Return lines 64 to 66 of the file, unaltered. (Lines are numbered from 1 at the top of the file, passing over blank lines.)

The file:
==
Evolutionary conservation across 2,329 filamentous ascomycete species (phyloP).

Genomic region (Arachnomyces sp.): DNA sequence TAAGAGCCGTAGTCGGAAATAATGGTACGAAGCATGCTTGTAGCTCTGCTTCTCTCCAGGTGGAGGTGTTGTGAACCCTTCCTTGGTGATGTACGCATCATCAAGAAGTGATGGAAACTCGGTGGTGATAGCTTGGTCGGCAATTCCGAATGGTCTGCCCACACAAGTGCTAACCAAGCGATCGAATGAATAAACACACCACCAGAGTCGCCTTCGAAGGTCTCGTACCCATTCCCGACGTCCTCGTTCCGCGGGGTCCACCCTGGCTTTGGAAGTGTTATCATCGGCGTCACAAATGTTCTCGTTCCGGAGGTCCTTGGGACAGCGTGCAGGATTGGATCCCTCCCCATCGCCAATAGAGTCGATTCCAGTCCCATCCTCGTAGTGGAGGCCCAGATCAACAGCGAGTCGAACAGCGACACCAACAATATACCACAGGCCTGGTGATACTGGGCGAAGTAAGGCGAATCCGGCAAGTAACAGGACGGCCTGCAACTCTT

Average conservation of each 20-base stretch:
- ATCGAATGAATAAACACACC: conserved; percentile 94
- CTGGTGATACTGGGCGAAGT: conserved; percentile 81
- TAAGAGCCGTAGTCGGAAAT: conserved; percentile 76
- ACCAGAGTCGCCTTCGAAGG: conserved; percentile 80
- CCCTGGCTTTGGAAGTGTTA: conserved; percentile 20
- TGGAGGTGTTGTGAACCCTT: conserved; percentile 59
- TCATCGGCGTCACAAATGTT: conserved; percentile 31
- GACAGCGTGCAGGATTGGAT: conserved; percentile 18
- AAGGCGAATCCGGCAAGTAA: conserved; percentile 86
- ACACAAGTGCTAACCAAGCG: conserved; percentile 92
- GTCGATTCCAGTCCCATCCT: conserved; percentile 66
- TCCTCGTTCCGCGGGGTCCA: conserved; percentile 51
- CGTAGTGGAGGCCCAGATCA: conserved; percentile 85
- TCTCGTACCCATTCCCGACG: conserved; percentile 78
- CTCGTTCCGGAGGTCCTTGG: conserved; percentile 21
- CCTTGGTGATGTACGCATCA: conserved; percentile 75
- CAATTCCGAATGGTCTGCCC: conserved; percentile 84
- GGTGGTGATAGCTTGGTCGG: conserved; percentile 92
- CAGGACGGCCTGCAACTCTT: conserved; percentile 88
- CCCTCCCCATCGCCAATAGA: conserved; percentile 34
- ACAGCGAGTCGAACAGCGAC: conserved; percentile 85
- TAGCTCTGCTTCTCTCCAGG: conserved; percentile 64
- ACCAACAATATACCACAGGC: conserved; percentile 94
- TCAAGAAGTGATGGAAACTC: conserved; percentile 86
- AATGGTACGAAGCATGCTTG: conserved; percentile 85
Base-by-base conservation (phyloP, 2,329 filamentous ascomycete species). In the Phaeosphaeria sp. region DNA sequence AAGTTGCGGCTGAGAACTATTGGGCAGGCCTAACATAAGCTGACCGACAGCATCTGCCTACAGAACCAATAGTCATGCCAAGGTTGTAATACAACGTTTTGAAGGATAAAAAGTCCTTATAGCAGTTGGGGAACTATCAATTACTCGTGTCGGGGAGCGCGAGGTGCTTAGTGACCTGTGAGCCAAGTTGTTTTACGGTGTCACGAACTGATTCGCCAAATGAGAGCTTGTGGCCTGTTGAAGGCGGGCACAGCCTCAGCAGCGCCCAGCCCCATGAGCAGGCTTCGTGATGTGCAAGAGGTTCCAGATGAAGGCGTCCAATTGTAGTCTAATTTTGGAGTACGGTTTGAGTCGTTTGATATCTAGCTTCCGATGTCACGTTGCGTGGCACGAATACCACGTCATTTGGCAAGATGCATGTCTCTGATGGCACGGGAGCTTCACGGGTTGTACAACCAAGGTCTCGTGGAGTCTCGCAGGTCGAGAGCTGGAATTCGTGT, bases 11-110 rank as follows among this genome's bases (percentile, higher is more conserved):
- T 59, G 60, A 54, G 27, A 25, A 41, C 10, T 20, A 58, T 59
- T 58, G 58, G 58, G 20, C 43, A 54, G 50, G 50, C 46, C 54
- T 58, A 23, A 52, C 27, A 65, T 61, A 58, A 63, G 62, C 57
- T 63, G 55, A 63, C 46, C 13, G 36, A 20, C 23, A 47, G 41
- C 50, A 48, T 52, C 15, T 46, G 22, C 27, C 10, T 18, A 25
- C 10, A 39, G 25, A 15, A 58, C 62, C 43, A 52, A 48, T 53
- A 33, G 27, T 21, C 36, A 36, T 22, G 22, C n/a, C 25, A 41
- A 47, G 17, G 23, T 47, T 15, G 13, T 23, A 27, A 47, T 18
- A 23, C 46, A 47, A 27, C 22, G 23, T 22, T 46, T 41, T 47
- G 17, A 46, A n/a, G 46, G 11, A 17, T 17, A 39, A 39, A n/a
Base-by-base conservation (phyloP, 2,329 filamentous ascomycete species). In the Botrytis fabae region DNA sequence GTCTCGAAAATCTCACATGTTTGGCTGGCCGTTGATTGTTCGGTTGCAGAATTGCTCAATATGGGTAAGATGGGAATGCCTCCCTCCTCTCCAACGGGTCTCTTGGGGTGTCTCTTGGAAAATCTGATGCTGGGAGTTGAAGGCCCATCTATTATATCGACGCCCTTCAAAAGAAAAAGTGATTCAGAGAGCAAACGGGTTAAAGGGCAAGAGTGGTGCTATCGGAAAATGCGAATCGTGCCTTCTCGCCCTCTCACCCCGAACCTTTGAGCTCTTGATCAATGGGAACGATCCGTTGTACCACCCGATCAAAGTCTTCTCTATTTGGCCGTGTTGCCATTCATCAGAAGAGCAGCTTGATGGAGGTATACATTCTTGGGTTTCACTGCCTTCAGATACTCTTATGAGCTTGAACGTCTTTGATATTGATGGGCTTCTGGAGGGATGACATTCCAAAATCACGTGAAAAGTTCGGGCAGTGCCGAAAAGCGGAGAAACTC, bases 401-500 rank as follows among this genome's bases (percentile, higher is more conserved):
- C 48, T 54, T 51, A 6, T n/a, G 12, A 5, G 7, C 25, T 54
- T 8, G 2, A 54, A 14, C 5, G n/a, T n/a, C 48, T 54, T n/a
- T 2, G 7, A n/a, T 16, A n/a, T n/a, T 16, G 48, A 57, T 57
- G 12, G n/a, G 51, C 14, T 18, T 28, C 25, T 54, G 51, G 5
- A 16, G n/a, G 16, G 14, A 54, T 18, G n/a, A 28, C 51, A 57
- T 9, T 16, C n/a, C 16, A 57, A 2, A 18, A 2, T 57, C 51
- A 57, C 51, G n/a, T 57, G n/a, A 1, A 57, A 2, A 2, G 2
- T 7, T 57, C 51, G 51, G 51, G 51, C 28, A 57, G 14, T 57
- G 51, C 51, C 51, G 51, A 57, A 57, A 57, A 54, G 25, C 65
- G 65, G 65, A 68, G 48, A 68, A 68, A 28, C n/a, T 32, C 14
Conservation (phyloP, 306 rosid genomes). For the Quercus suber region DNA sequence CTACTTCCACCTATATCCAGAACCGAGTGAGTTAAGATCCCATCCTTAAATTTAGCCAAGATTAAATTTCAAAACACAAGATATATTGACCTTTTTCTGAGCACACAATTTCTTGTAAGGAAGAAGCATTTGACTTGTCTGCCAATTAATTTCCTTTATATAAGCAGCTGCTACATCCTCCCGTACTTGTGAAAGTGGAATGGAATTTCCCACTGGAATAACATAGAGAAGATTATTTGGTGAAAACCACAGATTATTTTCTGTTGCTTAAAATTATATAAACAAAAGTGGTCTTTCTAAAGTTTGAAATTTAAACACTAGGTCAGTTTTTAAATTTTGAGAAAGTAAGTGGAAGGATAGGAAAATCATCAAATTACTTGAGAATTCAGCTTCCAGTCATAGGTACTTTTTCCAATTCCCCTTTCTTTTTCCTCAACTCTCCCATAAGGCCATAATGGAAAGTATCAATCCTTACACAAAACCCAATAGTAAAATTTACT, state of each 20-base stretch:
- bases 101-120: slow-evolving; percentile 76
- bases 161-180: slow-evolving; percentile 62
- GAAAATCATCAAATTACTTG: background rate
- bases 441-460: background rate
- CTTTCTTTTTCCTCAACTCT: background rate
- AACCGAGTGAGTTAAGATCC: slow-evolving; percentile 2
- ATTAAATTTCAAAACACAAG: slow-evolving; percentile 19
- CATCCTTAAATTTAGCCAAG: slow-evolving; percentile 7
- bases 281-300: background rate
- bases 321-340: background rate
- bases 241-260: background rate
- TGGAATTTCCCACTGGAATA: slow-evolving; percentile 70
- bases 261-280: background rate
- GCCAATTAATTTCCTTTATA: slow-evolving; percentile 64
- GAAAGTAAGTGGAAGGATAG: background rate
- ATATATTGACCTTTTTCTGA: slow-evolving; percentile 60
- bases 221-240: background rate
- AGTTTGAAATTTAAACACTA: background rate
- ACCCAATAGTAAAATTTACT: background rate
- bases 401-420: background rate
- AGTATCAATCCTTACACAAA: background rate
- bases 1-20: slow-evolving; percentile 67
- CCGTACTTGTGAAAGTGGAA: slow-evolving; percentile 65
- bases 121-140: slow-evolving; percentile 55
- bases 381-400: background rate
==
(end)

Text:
- bases 261-280: background rate
- GCCAATTAATTTCCTTTATA: slow-evolving; percentile 64
- GAAAGTAAGTGGAAGGATAG: background rate